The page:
Numbers 8


Directions how the lamps are to be lighted, 1-3.

How the candlestick was formed, 4.

The Levites to be consecrated to their service by being cleansed,

sprinkled, shaved, purified, and their clothes washed, 5-7.

To offer a meat-offering and a sin-offering, 8.

The people to put their hands upon them, 9, 10.

Aaron is to offer them before the Lord, 11.

The Levites to lay their hands on the heads of the bullocks,

&c., 12.

The Levites are taken to assist Aaron and his sons in the place

of all the first-born of Israel, 13-19.

Moses and Aaron do as they were commanded, the Levites are

presented, purified, and commence their service, 20-22.

They are to begin their service at twenty-five years of age, and

leave off at fifty, 23-25.

After this they shall have the general inspection of the service, 26.


Verse 2. The seven lamps shall give light] The whole seven

shall be lighted at one time, that seven may be ever burning.

Verse 4. This work of the candlestick, &c.] See many curious

particulars relative to this candlestick,

See Clarke on Ex 25:31 and "Ex 25:39".

The candlestick itself was an emblem of the Church of Christ; the

oil, of the graces and gifts of the Spirit of God; and the light,

of those gifts and graces in action among men. See Re 1:12-20.

God builds his Church and sends forth his Spirit to dwell in it,

to sanctify and cleanse it, that it may be shown unto the world as

his own workmanship. The seven lights in the candlesticks point

out the seven Spirits of God, the Holy Ghost being thus termed,

Re 3:1,

from the variety and abundance of his gifts and influences; seven

being used among the Hebrews to denote any thing full, complete,

and perfect. A candlestick or lamp without oil is of no use;

oil not burning is of no use. So a Church or society of religious

people without the influence of the Holy Ghost are dead while

they have a name to live; and if they have a measure of this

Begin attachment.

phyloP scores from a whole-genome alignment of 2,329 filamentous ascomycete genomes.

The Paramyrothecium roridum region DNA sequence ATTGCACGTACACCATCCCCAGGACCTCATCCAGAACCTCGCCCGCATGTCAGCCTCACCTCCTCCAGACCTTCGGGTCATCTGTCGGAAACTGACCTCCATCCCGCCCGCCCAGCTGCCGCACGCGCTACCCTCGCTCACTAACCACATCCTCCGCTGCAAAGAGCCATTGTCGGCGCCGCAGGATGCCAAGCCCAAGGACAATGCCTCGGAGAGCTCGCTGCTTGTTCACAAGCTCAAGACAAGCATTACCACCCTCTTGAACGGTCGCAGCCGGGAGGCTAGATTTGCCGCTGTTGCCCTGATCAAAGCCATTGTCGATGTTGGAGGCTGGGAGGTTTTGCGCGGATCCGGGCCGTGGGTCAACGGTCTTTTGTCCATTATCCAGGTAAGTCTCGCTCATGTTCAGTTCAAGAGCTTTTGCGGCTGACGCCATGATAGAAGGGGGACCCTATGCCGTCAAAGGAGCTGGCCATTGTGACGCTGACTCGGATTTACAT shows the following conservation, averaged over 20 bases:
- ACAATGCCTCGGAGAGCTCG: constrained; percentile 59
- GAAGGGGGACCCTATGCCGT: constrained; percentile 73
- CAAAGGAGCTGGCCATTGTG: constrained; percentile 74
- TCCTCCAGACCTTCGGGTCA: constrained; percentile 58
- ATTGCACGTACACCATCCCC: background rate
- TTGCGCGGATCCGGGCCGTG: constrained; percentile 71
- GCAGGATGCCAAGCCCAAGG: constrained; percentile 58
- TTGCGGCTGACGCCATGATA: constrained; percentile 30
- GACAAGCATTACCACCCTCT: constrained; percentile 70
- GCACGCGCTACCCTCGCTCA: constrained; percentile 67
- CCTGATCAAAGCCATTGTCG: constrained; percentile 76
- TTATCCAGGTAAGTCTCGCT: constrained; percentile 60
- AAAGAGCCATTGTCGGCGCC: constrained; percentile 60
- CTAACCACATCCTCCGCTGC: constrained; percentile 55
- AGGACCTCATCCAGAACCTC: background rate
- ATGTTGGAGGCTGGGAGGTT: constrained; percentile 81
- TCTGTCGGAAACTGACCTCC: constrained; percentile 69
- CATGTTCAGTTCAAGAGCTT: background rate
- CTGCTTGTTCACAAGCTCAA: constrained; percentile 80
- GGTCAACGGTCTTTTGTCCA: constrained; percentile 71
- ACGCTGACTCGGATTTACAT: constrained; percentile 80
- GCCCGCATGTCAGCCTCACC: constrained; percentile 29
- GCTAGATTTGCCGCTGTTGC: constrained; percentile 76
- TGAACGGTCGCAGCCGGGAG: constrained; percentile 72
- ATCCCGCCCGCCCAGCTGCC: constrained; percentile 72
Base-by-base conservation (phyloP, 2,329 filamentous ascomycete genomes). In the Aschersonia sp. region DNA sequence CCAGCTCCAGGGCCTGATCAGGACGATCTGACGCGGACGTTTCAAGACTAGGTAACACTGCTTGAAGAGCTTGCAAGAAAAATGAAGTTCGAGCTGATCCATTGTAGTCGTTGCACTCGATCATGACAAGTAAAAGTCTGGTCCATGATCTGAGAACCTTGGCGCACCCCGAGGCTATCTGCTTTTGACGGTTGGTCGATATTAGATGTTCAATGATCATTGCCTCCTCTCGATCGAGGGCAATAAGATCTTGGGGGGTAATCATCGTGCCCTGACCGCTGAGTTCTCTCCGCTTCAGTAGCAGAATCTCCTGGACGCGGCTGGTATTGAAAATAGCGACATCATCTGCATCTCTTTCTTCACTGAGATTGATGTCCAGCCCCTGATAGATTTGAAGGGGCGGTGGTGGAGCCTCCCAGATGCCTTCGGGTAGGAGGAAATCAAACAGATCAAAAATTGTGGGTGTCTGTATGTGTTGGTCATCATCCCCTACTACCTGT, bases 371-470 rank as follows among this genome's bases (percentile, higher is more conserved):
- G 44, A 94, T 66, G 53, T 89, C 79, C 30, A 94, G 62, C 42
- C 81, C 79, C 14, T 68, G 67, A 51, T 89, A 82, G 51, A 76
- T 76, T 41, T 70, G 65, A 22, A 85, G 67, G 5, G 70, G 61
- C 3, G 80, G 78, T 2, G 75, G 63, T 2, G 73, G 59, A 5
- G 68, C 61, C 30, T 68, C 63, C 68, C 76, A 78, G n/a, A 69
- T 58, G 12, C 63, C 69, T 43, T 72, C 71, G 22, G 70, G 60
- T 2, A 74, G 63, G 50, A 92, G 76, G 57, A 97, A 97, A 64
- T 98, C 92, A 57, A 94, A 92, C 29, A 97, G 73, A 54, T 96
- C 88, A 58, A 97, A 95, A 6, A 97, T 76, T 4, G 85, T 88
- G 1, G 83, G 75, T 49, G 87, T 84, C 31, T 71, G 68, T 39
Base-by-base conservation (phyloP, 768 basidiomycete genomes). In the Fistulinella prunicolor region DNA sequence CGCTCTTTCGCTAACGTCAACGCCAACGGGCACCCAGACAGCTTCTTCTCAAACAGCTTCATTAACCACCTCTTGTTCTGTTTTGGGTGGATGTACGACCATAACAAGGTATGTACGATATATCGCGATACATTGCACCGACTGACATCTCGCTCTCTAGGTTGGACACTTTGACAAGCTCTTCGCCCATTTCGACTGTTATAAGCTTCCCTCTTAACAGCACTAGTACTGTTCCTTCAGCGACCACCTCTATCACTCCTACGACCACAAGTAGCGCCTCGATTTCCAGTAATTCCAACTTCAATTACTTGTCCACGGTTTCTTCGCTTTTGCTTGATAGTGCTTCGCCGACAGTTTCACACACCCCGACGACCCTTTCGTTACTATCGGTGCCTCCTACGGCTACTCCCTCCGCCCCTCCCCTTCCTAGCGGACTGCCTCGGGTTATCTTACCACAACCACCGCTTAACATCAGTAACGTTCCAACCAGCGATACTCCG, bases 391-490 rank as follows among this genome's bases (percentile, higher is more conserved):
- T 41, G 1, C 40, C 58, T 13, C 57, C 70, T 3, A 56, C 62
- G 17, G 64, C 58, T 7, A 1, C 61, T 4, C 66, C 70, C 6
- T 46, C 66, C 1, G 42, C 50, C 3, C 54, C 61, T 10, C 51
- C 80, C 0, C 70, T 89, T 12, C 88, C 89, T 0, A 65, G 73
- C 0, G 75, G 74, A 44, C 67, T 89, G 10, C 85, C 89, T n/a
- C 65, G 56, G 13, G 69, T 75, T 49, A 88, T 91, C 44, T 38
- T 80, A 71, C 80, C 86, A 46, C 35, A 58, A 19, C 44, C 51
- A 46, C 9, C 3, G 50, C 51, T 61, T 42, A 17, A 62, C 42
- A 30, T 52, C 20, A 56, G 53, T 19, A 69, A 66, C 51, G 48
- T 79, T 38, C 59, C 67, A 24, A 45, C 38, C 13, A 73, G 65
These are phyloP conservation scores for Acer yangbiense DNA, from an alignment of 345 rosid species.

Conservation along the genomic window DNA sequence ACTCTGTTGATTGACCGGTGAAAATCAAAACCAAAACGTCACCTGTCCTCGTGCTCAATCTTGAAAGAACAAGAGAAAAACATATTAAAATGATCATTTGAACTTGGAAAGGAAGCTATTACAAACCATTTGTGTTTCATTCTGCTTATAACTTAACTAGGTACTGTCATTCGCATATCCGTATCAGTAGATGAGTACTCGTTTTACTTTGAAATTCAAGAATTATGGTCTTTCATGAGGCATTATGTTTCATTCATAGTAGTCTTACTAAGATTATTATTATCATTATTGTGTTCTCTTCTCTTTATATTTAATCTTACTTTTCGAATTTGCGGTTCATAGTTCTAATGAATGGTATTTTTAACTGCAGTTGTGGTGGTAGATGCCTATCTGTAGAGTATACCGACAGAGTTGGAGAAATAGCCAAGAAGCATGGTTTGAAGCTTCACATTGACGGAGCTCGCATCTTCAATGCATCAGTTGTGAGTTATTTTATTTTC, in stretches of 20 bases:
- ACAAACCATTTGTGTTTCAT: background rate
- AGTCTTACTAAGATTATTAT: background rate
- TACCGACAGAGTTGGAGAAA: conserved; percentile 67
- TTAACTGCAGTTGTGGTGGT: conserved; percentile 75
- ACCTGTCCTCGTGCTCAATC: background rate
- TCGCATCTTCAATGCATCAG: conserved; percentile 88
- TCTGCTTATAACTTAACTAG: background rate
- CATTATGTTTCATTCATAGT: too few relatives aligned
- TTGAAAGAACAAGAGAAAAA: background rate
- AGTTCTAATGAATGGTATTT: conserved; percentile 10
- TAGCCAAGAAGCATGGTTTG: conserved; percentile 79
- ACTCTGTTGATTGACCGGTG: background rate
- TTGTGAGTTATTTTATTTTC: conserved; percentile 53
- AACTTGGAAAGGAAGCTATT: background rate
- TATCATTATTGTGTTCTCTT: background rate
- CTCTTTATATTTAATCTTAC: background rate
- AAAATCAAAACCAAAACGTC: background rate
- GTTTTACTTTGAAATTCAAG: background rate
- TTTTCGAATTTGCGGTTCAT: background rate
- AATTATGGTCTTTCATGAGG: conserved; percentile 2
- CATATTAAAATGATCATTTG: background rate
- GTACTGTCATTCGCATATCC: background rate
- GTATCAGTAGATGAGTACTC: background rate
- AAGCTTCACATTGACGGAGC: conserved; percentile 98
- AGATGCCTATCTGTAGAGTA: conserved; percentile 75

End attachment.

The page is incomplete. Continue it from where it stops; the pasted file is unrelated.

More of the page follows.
light, and do not let it shine by purity of living and holy zeal

before men, their religion is neither useful to themselves nor to

others. Reader, it is possible to be in the Church of God and not

be of that Church; it is possible to have a measure of the Spirit

and neither profit nor be profited. Feel this dreadful

possibility, and pray to God that thou be not a proof of it.

Verse 7. Sprinkle water of purifying] mey

chattath, water of sin, or water of the sin-offering. As this

purifying water was made by the ashes of the red heifer,

cedar-wood, hyssop, and scarlet; and the heifer herself was

sacrificed, and her blood sprinkled seven times before the

tabernacle, Nu 19:3-6; she may be considered as a proper

sacrifice for sin, and consequently the water thus prepared be

termed the water of the sin-offering. As the ashes were kept

ready at hand for purifying from all legal pollutions, the

preparation might be considered as a concentration of the

essential properties of the sin-offering, and might be resorted to

at all times with comparatively little expense or trouble, and no

loss of time. As there were so many things by which legal

pollution might be contracted, it was necessary to have always at

hand, in all their dwellings, a mode of purifying at once

convenient and unexpensive. As the water by which the Levites

were here purified must have been the water prepared from the

ashes of the red heifer, this ordinance was undoubtedly instituted

before this time, though not described till Nu 19:1-10 of this

book; but that chapter might be in connection with any of the

preceding ordinances, as well as where it is now found. We see

from Heb 9:13, 14, that these ashes mingled with water, and

sprinkled on the unclean, and which sanctified to the purification

of the flesh, were intended to typify the blood of Christ, which

purges the conscience from dead works to serve the living God,